Looking for a new home locally is challenging enough. If you have a job lined up in another state and don’t have the resources to travel to that area and somewhere to stay while you spend weeks house hunting, you may need to look for a new home from hundreds or thousands of miles away.
Gather as Much Information as Possible
Start your home search online. You can visit a variety of websites to get information on houses in your target city and price range. Compare square footage, amenities and prices, and investigate the local school district.
Find out as much as you can about specific neighborhoods. Many communities have their own Facebook pages where you can learn about local events, homeowners association rules, and what people like and don’t like about where they live. If you have questions, introduce yourself online and ask current residents for the inside scoop. Check with the local police department or online resources to get statistics on crime rates and the most common types of offenses.
Property tax rates can vary widely depending on location. Even two neighboring towns can have very different mill rates. Before you purchase a house anywhere, be sure to look into the tax rates. Differences in property taxes could help you decide between two similar and comparably priced homes.
Partner With Local Professionals
Working with a real estate agent is important in any home-buying process, but especially if you’re searching from afar. A local agent can give you valuable information on the housing market, schools, economy and community that you couldn’t obtain simply through online searching. Find a real estate agent who’s highly recommended and comfortable working with a buyer who is currently living in another state. Ask the agent to take pictures and videos of properties that interest you or to schedule a video chat while walking through a house.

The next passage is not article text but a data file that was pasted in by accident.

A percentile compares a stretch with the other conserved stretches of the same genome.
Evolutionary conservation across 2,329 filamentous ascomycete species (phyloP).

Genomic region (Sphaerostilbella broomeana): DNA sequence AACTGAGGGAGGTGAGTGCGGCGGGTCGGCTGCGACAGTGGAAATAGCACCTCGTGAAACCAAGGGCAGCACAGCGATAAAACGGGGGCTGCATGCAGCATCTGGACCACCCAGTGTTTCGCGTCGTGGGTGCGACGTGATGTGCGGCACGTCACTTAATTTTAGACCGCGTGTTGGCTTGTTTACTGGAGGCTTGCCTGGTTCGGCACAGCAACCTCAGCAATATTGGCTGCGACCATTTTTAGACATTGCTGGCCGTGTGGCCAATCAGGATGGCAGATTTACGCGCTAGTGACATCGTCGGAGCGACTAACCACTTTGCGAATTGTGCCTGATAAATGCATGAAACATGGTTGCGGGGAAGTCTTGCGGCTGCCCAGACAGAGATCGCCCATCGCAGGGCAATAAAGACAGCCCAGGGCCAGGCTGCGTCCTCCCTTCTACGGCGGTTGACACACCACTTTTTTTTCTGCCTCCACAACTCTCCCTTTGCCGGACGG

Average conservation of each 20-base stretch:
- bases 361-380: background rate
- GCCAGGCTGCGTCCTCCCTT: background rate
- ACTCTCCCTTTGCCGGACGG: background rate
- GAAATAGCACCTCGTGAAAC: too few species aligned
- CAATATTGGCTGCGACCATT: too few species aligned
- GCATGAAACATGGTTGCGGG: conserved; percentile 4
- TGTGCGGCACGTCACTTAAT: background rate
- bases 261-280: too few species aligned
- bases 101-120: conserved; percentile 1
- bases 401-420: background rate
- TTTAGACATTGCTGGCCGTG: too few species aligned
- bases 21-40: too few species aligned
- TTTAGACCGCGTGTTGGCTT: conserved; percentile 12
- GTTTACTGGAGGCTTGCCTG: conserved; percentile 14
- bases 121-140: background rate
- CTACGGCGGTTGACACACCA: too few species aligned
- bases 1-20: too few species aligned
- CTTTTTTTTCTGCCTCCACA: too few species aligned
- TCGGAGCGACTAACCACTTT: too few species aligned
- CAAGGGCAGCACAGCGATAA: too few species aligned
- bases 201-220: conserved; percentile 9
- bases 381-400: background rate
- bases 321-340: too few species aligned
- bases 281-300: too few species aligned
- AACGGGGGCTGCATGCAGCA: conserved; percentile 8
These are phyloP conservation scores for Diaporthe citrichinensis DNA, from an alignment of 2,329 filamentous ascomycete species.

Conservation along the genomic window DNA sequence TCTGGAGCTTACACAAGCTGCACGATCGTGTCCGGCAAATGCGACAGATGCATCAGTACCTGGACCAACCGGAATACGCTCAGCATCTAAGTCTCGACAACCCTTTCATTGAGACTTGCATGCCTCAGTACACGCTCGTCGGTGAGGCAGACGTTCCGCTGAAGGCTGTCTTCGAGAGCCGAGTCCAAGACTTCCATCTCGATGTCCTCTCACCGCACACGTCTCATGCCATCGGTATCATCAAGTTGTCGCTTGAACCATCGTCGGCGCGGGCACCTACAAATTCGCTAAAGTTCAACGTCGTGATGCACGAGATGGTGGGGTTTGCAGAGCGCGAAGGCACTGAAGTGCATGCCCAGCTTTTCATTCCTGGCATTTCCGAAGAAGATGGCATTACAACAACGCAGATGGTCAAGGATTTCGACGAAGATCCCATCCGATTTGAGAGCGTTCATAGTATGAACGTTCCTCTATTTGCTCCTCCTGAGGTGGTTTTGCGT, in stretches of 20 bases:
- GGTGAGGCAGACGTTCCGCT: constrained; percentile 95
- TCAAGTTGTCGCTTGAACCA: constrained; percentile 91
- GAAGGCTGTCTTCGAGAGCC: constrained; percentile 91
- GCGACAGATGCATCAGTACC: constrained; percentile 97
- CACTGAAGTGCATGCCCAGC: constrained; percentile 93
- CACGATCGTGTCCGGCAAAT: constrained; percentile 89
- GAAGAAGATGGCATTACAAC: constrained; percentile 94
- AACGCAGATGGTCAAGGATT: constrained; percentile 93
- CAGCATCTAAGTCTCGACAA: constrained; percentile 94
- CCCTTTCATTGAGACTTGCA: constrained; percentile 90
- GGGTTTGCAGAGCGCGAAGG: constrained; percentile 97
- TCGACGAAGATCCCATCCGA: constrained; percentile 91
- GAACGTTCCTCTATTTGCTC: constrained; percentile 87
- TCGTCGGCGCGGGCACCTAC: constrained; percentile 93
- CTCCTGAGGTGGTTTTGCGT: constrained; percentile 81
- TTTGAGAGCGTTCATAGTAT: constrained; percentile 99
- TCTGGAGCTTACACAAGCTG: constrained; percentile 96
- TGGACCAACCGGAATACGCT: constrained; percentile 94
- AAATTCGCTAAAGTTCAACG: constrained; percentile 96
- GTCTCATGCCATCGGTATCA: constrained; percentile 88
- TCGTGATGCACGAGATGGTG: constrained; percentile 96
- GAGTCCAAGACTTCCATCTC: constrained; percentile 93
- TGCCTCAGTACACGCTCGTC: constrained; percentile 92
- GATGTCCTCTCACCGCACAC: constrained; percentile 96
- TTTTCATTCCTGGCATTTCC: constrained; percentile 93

Having a house inspected before you buy is also critical. An inspector can identify any problems and help you avoid purchasing a house you haven’t seen and then discovering major issues after you’ve moved in. Make any purchase offer contingent on an inspection and appraisal.
See the House and Community With Your Own Eyes
If possible, visit the house in person before you submit an offer. While you’re in the area, explore the surrounding community, including local restaurants, stores, parks and entertainment venues. Drive between your prospective home and your new workplace during rush hour so you can figure out if the commute would be manageable.
Be Careful When Conducting a Long-Distance Home Search
Looking for a new home when you’re currently living across the country poses a unique set of challenges. Find out as much as you can by exploring online and talking to local experts. Make every effort to visit the area yourself to find out if a house that seems like the right fit is in fact the best choice.